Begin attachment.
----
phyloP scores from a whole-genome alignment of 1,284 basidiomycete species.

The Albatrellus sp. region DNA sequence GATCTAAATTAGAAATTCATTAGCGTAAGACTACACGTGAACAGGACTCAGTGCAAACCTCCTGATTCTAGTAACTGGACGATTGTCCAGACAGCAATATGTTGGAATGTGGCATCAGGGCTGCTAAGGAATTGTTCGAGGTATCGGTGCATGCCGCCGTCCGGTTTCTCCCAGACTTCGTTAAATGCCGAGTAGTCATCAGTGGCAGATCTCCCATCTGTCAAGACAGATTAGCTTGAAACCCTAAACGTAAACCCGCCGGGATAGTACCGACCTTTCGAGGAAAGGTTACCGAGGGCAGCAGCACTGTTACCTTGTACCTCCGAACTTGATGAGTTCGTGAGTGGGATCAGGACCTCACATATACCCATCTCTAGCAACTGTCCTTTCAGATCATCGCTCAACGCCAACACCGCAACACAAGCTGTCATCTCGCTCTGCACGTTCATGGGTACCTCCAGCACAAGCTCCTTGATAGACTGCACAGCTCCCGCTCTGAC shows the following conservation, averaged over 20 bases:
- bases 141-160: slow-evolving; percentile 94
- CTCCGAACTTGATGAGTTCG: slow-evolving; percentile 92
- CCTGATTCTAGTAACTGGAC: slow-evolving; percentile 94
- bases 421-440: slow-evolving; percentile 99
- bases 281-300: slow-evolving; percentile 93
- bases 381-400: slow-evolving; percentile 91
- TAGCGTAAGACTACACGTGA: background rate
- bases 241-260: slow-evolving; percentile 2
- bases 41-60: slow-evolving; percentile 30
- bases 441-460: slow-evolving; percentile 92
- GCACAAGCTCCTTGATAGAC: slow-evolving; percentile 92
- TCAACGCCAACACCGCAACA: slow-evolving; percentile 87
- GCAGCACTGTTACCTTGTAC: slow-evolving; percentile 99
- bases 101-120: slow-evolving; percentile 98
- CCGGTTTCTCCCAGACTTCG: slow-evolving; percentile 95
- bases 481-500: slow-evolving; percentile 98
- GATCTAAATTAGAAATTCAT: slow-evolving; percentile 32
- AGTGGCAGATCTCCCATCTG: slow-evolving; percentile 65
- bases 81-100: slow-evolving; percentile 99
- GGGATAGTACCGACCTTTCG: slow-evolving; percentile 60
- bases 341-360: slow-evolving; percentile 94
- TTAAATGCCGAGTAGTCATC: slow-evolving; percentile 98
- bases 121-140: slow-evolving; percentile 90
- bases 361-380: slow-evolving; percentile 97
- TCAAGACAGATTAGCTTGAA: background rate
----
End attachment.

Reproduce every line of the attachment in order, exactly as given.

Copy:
phyloP scores from a whole-genome alignment of 1,284 basidiomycete species.

The Albatrellus sp. region DNA sequence GATCTAAATTAGAAATTCATTAGCGTAAGACTACACGTGAACAGGACTCAGTGCAAACCTCCTGATTCTAGTAACTGGACGATTGTCCAGACAGCAATATGTTGGAATGTGGCATCAGGGCTGCTAAGGAATTGTTCGAGGTATCGGTGCATGCCGCCGTCCGGTTTCTCCCAGACTTCGTTAAATGCCGAGTAGTCATCAGTGGCAGATCTCCCATCTGTCAAGACAGATTAGCTTGAAACCCTAAACGTAAACCCGCCGGGATAGTACCGACCTTTCGAGGAAAGGTTACCGAGGGCAGCAGCACTGTTACCTTGTACCTCCGAACTTGATGAGTTCGTGAGTGGGATCAGGACCTCACATATACCCATCTCTAGCAACTGTCCTTTCAGATCATCGCTCAACGCCAACACCGCAACACAAGCTGTCATCTCGCTCTGCACGTTCATGGGTACCTCCAGCACAAGCTCCTTGATAGACTGCACAGCTCCCGCTCTGAC shows the following conservation, averaged over 20 bases:
- bases 141-160: slow-evolving; percentile 94
- CTCCGAACTTGATGAGTTCG: slow-evolving; percentile 92
- CCTGATTCTAGTAACTGGAC: slow-evolving; percentile 94
- bases 421-440: slow-evolving; percentile 99
- bases 281-300: slow-evolving; percentile 93
- bases 381-400: slow-evolving; percentile 91
- TAGCGTAAGACTACACGTGA: background rate
- bases 241-260: slow-evolving; percentile 2
- bases 41-60: slow-evolving; percentile 30
- bases 441-460: slow-evolving; percentile 92
- GCACAAGCTCCTTGATAGAC: slow-evolving; percentile 92
- TCAACGCCAACACCGCAACA: slow-evolving; percentile 87
- GCAGCACTGTTACCTTGTAC: slow-evolving; percentile 99
- bases 101-120: slow-evolving; percentile 98
- CCGGTTTCTCCCAGACTTCG: slow-evolving; percentile 95
- bases 481-500: slow-evolving; percentile 98
- GATCTAAATTAGAAATTCAT: slow-evolving; percentile 32
- AGTGGCAGATCTCCCATCTG: slow-evolving; percentile 65
- bases 81-100: slow-evolving; percentile 99
- GGGATAGTACCGACCTTTCG: slow-evolving; percentile 60
- bases 341-360: slow-evolving; percentile 94
- TTAAATGCCGAGTAGTCATC: slow-evolving; percentile 98
- bases 121-140: slow-evolving; percentile 90
- bases 361-380: slow-evolving; percentile 97
- TCAAGACAGATTAGCTTGAA: background rate